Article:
A new study based on data from the Healthcare Cost Institute found that Vermonters spend the 12th highest amount on heath care relative to residents of other states.
According to the report by the consumer website The Senior List, Vermont residents spend an average $6,103 per year on health care, about $500 over the national average of $5,640.
Topping the list was Alaska, where residents pay $7,469 on average. Residents of Hawaii were found to pay the least — just $3,626.
This report comes following double-digit rises in premiums by Vermont’s two health insurance companies. The rate hikes sparked many protests and tense public hearings.
Almost half all Vermont’s health care spending is considered “professional services.” This relates to care such as anesthesia, specialist visits and surgical services, according to the report.
One factor playing a role in Vermont’s high ranking is the state’s aging population. As of 2017, the median age in Vermont is 43 years old, which is five years older than the national median age of 38.
One observation from the study’s authors is that there does not appear to be any “Red State-Blue State delineation in the data.” The high-cost and low-cost states do not follow any clear pattern regarding the dominant political party.
There does seem to some patterns regarding location, however, especially in the Northeast. While Vermont ranks 12th, New York State ranks 8th, spending at $6,335 per household per year. New Hampshire ranks 4th at $6,720, and Connecticut ranks 10th at $6,232. The report ranks Maine 15th, with an average household spend of $5,993 per year.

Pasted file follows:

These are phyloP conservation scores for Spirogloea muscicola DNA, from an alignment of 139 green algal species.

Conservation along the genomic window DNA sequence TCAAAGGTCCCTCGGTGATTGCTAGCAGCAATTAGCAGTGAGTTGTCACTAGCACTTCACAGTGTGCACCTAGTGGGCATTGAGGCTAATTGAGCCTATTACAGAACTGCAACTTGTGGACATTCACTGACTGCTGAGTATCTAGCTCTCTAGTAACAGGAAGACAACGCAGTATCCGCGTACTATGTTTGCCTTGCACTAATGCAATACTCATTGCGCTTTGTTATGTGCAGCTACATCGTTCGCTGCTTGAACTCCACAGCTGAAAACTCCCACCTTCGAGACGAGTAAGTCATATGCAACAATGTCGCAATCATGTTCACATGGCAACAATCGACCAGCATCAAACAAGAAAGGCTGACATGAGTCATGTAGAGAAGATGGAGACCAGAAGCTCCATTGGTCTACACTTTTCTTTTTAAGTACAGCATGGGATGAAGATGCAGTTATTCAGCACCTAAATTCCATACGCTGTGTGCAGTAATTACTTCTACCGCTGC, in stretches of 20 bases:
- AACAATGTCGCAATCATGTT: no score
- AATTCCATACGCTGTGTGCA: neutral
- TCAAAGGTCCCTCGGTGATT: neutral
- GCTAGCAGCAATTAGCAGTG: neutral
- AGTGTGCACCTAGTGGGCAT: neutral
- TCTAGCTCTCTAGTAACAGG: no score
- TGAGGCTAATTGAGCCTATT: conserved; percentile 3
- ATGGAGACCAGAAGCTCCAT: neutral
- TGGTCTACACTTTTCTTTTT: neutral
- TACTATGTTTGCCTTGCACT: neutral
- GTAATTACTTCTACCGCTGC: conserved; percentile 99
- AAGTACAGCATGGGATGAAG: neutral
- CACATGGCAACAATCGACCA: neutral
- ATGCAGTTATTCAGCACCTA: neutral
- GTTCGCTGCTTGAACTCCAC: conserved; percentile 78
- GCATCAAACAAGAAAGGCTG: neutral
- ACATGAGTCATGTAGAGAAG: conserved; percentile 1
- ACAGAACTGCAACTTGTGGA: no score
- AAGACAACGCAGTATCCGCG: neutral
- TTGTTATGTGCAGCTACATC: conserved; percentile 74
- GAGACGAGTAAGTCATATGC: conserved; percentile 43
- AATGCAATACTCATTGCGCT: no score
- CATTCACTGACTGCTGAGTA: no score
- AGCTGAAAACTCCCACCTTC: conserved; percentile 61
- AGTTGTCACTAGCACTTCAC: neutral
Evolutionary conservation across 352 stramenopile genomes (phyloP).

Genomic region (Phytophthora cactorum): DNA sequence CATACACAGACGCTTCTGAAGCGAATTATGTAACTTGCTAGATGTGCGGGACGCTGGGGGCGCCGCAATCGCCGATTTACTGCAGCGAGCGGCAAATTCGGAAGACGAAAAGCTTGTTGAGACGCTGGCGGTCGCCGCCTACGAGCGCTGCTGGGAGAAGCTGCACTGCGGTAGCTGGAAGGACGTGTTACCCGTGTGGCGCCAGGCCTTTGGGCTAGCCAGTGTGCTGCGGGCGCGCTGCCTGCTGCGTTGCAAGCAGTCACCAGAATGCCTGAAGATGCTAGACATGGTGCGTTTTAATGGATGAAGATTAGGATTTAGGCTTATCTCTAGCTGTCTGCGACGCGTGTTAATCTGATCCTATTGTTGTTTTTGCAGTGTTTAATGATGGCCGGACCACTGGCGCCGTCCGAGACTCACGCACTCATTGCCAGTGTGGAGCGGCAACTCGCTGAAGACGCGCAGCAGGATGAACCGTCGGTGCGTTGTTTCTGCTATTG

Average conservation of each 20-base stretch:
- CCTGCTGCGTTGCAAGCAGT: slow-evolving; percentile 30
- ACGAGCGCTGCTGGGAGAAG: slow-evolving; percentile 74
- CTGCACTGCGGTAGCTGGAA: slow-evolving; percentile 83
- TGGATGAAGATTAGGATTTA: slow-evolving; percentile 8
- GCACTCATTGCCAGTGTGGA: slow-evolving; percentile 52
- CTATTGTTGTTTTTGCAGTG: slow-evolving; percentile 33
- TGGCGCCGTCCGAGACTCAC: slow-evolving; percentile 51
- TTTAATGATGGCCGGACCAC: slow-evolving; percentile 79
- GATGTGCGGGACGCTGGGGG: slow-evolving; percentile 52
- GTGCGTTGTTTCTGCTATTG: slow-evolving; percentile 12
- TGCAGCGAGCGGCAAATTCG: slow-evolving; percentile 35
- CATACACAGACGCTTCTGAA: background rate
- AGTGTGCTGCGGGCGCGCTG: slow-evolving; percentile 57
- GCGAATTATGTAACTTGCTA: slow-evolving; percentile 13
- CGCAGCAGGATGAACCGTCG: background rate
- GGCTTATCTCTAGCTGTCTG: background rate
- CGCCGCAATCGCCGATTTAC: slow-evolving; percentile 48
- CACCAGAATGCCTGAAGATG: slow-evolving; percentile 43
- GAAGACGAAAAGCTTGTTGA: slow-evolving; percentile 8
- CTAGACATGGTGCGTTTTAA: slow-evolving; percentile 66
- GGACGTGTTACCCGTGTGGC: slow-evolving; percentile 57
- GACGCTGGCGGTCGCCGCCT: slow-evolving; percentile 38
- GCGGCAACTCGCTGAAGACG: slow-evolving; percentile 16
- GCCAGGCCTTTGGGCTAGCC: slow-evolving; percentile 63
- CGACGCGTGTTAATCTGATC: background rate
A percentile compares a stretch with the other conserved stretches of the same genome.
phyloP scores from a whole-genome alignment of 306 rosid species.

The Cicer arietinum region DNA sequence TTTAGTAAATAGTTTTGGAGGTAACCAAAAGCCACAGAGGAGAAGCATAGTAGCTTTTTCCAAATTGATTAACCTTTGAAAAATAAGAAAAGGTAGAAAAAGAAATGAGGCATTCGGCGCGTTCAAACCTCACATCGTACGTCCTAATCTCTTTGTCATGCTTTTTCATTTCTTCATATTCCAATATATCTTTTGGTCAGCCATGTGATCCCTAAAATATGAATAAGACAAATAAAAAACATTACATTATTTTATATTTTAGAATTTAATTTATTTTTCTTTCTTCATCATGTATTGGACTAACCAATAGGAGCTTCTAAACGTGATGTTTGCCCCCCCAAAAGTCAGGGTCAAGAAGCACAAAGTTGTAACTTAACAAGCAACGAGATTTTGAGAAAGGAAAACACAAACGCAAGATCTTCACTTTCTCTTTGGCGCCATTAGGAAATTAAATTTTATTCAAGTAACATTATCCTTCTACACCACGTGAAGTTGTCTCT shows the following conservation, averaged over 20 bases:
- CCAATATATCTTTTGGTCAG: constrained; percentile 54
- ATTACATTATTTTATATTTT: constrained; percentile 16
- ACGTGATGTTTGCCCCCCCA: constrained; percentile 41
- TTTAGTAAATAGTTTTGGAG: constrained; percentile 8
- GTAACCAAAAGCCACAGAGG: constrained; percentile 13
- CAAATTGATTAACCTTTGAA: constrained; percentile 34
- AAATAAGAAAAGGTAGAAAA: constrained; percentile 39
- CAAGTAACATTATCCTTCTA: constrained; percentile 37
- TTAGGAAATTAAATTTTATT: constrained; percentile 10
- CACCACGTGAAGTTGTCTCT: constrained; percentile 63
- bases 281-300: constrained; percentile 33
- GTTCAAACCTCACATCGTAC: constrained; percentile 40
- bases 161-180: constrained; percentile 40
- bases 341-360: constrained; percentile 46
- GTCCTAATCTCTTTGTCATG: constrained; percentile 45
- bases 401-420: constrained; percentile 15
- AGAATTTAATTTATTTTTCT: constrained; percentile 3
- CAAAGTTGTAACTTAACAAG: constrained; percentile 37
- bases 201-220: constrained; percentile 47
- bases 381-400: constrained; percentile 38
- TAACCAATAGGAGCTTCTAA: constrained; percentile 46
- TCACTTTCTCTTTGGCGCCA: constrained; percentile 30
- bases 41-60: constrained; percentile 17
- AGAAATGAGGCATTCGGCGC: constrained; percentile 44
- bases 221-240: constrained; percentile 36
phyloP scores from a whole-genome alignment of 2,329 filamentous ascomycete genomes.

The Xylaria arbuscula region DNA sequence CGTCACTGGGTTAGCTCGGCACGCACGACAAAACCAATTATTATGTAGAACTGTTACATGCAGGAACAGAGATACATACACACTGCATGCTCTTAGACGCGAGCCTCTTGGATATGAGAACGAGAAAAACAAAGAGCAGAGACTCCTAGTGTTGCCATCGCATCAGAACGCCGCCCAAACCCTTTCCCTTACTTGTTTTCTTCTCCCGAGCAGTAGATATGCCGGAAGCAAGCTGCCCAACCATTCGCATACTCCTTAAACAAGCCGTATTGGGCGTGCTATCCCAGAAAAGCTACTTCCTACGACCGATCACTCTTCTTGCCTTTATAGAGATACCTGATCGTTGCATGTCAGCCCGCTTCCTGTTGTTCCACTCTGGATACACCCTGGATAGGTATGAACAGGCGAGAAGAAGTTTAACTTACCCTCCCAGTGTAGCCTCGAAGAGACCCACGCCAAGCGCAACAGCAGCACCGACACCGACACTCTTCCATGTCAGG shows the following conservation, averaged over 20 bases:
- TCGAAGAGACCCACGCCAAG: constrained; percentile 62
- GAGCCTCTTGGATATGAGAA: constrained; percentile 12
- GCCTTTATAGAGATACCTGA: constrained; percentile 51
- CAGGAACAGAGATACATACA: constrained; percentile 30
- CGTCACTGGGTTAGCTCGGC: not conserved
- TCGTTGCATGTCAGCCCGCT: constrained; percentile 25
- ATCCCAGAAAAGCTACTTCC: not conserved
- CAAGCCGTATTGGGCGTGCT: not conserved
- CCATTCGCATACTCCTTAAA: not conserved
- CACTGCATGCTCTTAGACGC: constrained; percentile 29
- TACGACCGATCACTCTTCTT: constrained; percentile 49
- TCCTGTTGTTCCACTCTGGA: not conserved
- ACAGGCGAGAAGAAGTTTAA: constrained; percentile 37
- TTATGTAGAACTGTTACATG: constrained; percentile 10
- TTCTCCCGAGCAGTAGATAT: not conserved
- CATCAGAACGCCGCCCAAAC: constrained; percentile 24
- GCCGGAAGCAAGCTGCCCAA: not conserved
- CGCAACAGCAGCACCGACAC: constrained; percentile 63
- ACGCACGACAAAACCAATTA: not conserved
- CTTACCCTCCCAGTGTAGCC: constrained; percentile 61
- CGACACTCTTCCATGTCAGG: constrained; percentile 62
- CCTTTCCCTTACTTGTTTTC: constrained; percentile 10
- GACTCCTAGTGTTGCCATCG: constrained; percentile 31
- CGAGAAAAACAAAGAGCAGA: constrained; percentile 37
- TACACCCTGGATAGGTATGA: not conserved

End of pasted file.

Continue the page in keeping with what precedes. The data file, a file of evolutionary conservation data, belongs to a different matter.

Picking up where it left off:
Also according to the report, health care spending nationwide is up 17 percent since 2013. Americans are spending $3.5 trillion each year, or 18 percent of the total gross domestic product. The primary culprit for the national increase in spending is prescription drugs, the cost of which has risen 29 percent since 2013.
Since the year 2000, total healthcare spending is up 150 percent.
The report states that when all variables are considered, “there’s no doubt that health care is simply getting more expensive in the U.S. than it was in the past, even accounting for the population and economic changes that have taken place in the past two decades.”
A growing number of Americans are avoiding health care visits altogether. According to a 2017 Market Watch report, 1 in 4 Americans “refuse medical care because they can’t afford it.” About 1.5 million Americans are seeking health care outside the country.
The study concludes that, ultimately, Americans don’t have a lot of choices when it comes to healthcare.
“In the case of an emergency, we don’t want to worry about how much it will cost to save our life or the life of a loved one,” it states. “But the truth is that cost does matter because our economy (and the rest of us) are spending an incredible amount on healthcare with seemingly no end in sight.”
Dr. Louis Myers, a Vermont physician from Burlington, told True North that monopolies at big hospitals such as UVM Medical Center and Dartmouth Hospital are behind the rising costs.
“They have the power to demand and receive higher prices for their services than the independent hospitals,” he said.
Myers added that even simple practices such as blood tests at a lab — the kinds of services that don’t vary much in quality from one provider to the next — can routinely cost up to “two-to-three times” at those big hospitals.
“When you factor that in, you can see the immense increased to health insurance and consumers,” he said. “That’s partly what’s driving up the premiums and deductibles.”
Myers said he thinks one step in the right direction would be for Vermont’s health care committees to include lawmakers who have medical expertise.